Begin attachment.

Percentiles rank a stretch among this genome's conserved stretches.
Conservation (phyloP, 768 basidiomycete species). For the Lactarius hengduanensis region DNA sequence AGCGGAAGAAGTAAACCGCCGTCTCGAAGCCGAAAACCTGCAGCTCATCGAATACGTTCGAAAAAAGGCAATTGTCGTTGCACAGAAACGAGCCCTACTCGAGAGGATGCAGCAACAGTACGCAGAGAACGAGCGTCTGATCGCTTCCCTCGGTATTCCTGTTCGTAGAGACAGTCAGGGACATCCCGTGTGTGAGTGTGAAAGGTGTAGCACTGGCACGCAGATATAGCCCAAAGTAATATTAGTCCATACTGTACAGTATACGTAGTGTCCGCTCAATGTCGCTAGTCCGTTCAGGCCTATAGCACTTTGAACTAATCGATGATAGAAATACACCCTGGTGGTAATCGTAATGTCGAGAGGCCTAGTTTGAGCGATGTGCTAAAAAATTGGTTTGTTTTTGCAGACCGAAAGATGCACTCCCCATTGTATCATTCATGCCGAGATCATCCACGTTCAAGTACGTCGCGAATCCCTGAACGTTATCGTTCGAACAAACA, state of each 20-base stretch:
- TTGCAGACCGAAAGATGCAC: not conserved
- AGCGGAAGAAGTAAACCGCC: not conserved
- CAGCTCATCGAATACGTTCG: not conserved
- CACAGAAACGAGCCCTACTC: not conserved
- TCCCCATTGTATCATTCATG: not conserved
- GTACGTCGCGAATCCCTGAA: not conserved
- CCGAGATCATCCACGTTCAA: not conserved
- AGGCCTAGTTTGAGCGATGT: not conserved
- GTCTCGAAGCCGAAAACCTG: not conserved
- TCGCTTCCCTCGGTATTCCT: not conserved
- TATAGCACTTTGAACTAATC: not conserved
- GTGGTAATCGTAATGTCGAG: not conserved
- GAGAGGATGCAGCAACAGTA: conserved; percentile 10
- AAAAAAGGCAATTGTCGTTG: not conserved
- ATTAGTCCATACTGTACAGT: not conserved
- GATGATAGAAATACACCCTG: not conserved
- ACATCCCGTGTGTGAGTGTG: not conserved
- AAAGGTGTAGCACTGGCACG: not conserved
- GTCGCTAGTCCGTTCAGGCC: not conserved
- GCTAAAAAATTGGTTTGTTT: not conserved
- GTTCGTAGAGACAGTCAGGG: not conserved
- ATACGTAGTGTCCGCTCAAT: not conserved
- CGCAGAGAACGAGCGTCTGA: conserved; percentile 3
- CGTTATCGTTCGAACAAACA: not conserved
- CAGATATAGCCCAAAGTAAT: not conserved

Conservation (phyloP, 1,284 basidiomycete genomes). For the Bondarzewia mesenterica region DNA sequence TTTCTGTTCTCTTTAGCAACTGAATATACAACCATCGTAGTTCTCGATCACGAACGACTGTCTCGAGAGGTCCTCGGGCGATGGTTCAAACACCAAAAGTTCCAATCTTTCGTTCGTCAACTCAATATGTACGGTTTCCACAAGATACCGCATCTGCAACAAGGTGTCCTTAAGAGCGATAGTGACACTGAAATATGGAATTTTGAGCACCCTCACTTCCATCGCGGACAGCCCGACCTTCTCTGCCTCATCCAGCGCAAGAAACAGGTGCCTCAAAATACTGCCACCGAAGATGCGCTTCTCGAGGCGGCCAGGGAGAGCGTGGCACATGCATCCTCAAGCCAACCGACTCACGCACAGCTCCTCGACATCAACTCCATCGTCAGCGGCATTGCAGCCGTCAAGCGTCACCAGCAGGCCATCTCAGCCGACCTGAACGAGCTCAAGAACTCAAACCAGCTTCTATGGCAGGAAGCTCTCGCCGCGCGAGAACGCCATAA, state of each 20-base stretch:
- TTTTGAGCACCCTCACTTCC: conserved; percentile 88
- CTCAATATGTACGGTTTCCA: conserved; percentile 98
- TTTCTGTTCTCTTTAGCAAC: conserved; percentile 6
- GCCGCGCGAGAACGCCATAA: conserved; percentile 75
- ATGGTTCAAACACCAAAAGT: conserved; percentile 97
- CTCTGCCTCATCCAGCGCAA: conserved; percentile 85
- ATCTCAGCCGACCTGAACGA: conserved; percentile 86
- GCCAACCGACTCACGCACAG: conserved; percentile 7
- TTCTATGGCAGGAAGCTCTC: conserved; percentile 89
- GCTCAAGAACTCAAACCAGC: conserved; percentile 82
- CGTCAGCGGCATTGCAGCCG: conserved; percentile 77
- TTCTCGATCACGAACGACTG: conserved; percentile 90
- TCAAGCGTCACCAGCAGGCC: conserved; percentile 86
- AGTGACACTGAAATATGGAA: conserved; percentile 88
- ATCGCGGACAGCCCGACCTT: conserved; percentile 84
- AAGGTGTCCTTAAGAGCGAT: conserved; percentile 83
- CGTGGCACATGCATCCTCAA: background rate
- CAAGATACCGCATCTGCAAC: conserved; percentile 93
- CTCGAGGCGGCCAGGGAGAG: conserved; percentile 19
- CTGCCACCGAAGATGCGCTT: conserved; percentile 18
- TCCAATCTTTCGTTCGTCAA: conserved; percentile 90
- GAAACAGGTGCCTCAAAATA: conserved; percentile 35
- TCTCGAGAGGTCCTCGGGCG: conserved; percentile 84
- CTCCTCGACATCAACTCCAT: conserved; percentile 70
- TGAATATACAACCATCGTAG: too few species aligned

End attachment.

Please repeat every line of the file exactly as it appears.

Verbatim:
Percentiles rank a stretch among this genome's conserved stretches.
Conservation (phyloP, 768 basidiomycete species). For the Lactarius hengduanensis region DNA sequence AGCGGAAGAAGTAAACCGCCGTCTCGAAGCCGAAAACCTGCAGCTCATCGAATACGTTCGAAAAAAGGCAATTGTCGTTGCACAGAAACGAGCCCTACTCGAGAGGATGCAGCAACAGTACGCAGAGAACGAGCGTCTGATCGCTTCCCTCGGTATTCCTGTTCGTAGAGACAGTCAGGGACATCCCGTGTGTGAGTGTGAAAGGTGTAGCACTGGCACGCAGATATAGCCCAAAGTAATATTAGTCCATACTGTACAGTATACGTAGTGTCCGCTCAATGTCGCTAGTCCGTTCAGGCCTATAGCACTTTGAACTAATCGATGATAGAAATACACCCTGGTGGTAATCGTAATGTCGAGAGGCCTAGTTTGAGCGATGTGCTAAAAAATTGGTTTGTTTTTGCAGACCGAAAGATGCACTCCCCATTGTATCATTCATGCCGAGATCATCCACGTTCAAGTACGTCGCGAATCCCTGAACGTTATCGTTCGAACAAACA, state of each 20-base stretch:
- TTGCAGACCGAAAGATGCAC: not conserved
- AGCGGAAGAAGTAAACCGCC: not conserved
- CAGCTCATCGAATACGTTCG: not conserved
- CACAGAAACGAGCCCTACTC: not conserved
- TCCCCATTGTATCATTCATG: not conserved
- GTACGTCGCGAATCCCTGAA: not conserved
- CCGAGATCATCCACGTTCAA: not conserved
- AGGCCTAGTTTGAGCGATGT: not conserved
- GTCTCGAAGCCGAAAACCTG: not conserved
- TCGCTTCCCTCGGTATTCCT: not conserved
- TATAGCACTTTGAACTAATC: not conserved
- GTGGTAATCGTAATGTCGAG: not conserved
- GAGAGGATGCAGCAACAGTA: conserved; percentile 10
- AAAAAAGGCAATTGTCGTTG: not conserved
- ATTAGTCCATACTGTACAGT: not conserved
- GATGATAGAAATACACCCTG: not conserved
- ACATCCCGTGTGTGAGTGTG: not conserved
- AAAGGTGTAGCACTGGCACG: not conserved
- GTCGCTAGTCCGTTCAGGCC: not conserved
- GCTAAAAAATTGGTTTGTTT: not conserved
- GTTCGTAGAGACAGTCAGGG: not conserved
- ATACGTAGTGTCCGCTCAAT: not conserved
- CGCAGAGAACGAGCGTCTGA: conserved; percentile 3
- CGTTATCGTTCGAACAAACA: not conserved
- CAGATATAGCCCAAAGTAAT: not conserved

Conservation (phyloP, 1,284 basidiomycete genomes). For the Bondarzewia mesenterica region DNA sequence TTTCTGTTCTCTTTAGCAACTGAATATACAACCATCGTAGTTCTCGATCACGAACGACTGTCTCGAGAGGTCCTCGGGCGATGGTTCAAACACCAAAAGTTCCAATCTTTCGTTCGTCAACTCAATATGTACGGTTTCCACAAGATACCGCATCTGCAACAAGGTGTCCTTAAGAGCGATAGTGACACTGAAATATGGAATTTTGAGCACCCTCACTTCCATCGCGGACAGCCCGACCTTCTCTGCCTCATCCAGCGCAAGAAACAGGTGCCTCAAAATACTGCCACCGAAGATGCGCTTCTCGAGGCGGCCAGGGAGAGCGTGGCACATGCATCCTCAAGCCAACCGACTCACGCACAGCTCCTCGACATCAACTCCATCGTCAGCGGCATTGCAGCCGTCAAGCGTCACCAGCAGGCCATCTCAGCCGACCTGAACGAGCTCAAGAACTCAAACCAGCTTCTATGGCAGGAAGCTCTCGCCGCGCGAGAACGCCATAA, state of each 20-base stretch:
- TTTTGAGCACCCTCACTTCC: conserved; percentile 88
- CTCAATATGTACGGTTTCCA: conserved; percentile 98
- TTTCTGTTCTCTTTAGCAAC: conserved; percentile 6
- GCCGCGCGAGAACGCCATAA: conserved; percentile 75
- ATGGTTCAAACACCAAAAGT: conserved; percentile 97
- CTCTGCCTCATCCAGCGCAA: conserved; percentile 85
- ATCTCAGCCGACCTGAACGA: conserved; percentile 86
- GCCAACCGACTCACGCACAG: conserved; percentile 7
- TTCTATGGCAGGAAGCTCTC: conserved; percentile 89
- GCTCAAGAACTCAAACCAGC: conserved; percentile 82
- CGTCAGCGGCATTGCAGCCG: conserved; percentile 77
- TTCTCGATCACGAACGACTG: conserved; percentile 90
- TCAAGCGTCACCAGCAGGCC: conserved; percentile 86
- AGTGACACTGAAATATGGAA: conserved; percentile 88
- ATCGCGGACAGCCCGACCTT: conserved; percentile 84
- AAGGTGTCCTTAAGAGCGAT: conserved; percentile 83
- CGTGGCACATGCATCCTCAA: background rate
- CAAGATACCGCATCTGCAAC: conserved; percentile 93
- CTCGAGGCGGCCAGGGAGAG: conserved; percentile 19
- CTGCCACCGAAGATGCGCTT: conserved; percentile 18
- TCCAATCTTTCGTTCGTCAA: conserved; percentile 90
- GAAACAGGTGCCTCAAAATA: conserved; percentile 35
- TCTCGAGAGGTCCTCGGGCG: conserved; percentile 84
- CTCCTCGACATCAACTCCAT: conserved; percentile 70
- TGAATATACAACCATCGTAG: too few species aligned